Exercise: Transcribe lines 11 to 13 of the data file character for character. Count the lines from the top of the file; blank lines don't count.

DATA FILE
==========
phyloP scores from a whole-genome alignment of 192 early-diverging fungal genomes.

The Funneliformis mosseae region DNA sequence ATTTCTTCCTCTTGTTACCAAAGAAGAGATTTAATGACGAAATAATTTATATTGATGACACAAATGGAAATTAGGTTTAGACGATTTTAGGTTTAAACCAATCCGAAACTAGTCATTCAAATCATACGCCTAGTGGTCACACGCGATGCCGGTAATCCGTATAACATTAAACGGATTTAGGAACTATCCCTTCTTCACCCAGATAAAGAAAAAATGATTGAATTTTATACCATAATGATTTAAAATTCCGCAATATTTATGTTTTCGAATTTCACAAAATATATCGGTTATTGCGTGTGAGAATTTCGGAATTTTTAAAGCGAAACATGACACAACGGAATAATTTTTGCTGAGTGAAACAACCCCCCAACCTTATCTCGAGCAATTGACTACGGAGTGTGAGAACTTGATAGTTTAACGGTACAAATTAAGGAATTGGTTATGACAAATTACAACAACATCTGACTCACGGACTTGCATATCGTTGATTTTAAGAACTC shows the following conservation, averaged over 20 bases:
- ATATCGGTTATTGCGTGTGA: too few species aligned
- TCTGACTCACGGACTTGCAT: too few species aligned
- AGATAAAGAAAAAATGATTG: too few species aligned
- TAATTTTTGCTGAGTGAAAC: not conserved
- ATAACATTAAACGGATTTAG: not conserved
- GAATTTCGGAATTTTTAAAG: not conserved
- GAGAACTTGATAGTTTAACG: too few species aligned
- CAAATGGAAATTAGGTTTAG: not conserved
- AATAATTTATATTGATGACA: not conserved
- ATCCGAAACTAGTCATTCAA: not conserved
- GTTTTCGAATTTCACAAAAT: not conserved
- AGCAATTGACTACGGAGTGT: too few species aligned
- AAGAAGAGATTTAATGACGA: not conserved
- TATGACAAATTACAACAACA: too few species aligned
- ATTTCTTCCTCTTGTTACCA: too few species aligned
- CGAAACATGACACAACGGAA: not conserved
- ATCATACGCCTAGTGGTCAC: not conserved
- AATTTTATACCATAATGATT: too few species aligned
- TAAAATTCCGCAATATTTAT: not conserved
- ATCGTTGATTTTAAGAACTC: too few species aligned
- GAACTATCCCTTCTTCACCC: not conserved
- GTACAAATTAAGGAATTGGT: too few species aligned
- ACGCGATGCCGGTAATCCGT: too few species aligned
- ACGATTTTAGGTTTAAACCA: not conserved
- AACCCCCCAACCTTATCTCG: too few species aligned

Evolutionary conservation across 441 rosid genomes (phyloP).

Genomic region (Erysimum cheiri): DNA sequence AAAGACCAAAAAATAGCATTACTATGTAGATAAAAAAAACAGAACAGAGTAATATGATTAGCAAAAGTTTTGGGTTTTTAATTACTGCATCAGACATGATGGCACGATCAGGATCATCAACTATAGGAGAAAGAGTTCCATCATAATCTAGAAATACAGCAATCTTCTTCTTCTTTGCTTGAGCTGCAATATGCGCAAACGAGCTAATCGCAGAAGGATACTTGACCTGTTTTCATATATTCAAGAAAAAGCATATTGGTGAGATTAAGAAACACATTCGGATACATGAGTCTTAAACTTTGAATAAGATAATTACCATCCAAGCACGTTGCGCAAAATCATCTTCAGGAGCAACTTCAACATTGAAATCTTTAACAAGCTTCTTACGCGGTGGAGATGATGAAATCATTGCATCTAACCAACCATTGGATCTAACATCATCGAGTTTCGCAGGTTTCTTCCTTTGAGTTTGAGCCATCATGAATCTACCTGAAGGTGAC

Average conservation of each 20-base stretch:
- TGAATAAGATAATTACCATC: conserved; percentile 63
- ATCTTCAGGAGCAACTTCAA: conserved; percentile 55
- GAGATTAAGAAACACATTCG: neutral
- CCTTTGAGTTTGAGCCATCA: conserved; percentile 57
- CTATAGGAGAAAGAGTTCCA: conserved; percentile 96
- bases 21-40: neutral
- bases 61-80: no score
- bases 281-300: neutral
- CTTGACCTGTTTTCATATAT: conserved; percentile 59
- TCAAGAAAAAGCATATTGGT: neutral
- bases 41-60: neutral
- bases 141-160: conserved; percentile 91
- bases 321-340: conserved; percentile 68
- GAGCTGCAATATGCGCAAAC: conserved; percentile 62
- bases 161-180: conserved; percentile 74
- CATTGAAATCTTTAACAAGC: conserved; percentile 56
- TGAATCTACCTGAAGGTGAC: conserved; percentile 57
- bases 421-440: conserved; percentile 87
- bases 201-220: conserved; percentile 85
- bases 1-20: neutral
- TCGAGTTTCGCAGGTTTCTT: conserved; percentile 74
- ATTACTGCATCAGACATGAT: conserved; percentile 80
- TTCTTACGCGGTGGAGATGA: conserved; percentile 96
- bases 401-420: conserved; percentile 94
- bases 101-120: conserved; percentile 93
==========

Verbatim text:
- AATAATTTATATTGATGACA: not conserved
- ATCCGAAACTAGTCATTCAA: not conserved
- GTTTTCGAATTTCACAAAAT: not conserved